They have managed to do just that.
In all, there have been more than 484 car bombings since the U.S. handed sovereignty to the United States one year ago, and the pace of attacks has escalated since Prime Minister Ibrahim al-Jaafari's government was named two months ago. Those attacks alone, mostly car bombs and suicide attacks, have killed about 1,350, according to an AP count.
A suicide bomber was responsible for the single deadliest act since the fall of Saddam Hussein two years ago — a Feb. 28 attack against a medical clinic in Hillah, south of Baghdad, that killed 125 people. Al Qaeda claimed responsibility for the attack by a man driving a pickup truck.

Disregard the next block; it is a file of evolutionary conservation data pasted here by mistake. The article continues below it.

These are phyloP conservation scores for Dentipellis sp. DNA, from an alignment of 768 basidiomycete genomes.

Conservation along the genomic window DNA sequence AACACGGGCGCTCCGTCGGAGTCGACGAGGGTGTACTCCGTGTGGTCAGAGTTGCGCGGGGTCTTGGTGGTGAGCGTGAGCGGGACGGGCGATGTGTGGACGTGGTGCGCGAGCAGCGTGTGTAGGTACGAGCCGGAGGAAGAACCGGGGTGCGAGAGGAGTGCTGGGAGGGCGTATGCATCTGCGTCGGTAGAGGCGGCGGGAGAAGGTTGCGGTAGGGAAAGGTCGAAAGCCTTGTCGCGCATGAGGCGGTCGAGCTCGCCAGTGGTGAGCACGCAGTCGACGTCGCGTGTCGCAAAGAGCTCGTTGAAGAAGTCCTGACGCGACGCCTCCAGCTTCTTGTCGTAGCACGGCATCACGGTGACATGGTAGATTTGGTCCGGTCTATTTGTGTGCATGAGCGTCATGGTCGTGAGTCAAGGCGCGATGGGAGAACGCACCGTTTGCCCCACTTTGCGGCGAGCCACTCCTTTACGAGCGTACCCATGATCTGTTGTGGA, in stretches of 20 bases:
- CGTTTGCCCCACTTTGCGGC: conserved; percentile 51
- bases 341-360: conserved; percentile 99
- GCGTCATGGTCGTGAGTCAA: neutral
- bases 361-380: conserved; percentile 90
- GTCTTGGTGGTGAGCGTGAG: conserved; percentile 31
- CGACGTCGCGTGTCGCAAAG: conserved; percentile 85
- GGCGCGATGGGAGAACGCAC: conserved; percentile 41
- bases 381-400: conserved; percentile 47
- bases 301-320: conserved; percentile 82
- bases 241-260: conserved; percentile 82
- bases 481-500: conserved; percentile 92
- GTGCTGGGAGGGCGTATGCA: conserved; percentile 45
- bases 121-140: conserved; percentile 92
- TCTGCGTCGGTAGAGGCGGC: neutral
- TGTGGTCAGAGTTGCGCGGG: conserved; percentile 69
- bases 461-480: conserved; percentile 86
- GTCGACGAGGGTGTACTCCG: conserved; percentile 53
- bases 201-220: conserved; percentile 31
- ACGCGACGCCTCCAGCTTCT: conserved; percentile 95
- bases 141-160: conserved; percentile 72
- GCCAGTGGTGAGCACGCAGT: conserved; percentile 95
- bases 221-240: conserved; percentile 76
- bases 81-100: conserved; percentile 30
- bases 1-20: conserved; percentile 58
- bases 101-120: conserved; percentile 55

Another Interior Ministry official, Lt. Col. Ahmed al-Azawi, said some suicide bombers are as young as 15 — and he insisted that none were Iraqis.
The foreign militants are believed to come into the country for only a short time before they are sent on a suicide operation, said one senior U.S. military intelligence official in Iraq, who asked not to be named for security reasons.
"They are brought in, there is a lot of indoctrination that is forced on them here and they are moved very rapidly into a mission to deliver the bomb to commit suicide," the official said.
A U.S. official in Washington shared that assessment.
Overall, the number of foreign fighters coming into the country seems to be on the rise, compared to six months ago, Abizaid said. "There's probably about 1,000 foreign fighters and about somewhere less than 10,000 committed insurgents in the field," he said.
Of the 10,000 people being detained in Iraq, about 400 are foreigners, the U.S. military says.